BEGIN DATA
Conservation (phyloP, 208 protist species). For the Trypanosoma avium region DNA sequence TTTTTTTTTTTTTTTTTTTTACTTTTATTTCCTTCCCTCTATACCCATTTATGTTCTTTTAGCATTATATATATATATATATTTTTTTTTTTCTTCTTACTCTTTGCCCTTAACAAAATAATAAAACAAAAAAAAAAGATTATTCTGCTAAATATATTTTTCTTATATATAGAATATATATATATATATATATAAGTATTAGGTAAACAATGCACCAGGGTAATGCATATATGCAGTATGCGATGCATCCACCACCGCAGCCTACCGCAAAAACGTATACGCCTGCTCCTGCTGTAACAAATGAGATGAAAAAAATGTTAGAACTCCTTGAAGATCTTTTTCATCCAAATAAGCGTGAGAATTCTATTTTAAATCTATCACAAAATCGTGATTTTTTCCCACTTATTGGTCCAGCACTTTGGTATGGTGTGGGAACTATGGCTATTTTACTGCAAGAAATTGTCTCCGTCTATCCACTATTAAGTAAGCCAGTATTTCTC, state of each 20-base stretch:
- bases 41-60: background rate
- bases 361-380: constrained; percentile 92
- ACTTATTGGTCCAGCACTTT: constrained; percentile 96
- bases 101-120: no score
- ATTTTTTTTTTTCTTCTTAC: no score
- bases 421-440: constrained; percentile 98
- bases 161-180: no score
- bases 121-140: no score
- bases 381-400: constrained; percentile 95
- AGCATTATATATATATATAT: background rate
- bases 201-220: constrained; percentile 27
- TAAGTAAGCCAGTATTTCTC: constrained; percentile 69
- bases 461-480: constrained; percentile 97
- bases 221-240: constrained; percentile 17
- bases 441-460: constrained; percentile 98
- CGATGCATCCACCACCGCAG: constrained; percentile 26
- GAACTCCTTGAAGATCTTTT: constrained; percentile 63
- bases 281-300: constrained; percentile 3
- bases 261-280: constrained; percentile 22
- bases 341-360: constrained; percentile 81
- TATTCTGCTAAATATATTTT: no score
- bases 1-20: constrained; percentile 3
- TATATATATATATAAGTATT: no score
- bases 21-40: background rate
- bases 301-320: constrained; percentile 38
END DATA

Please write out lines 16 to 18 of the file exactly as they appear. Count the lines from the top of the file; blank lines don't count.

- bases 441-460: constrained; percentile 98
- CGATGCATCCACCACCGCAG: constrained; percentile 26
- GAACTCCTTGAAGATCTTTT: constrained; percentile 63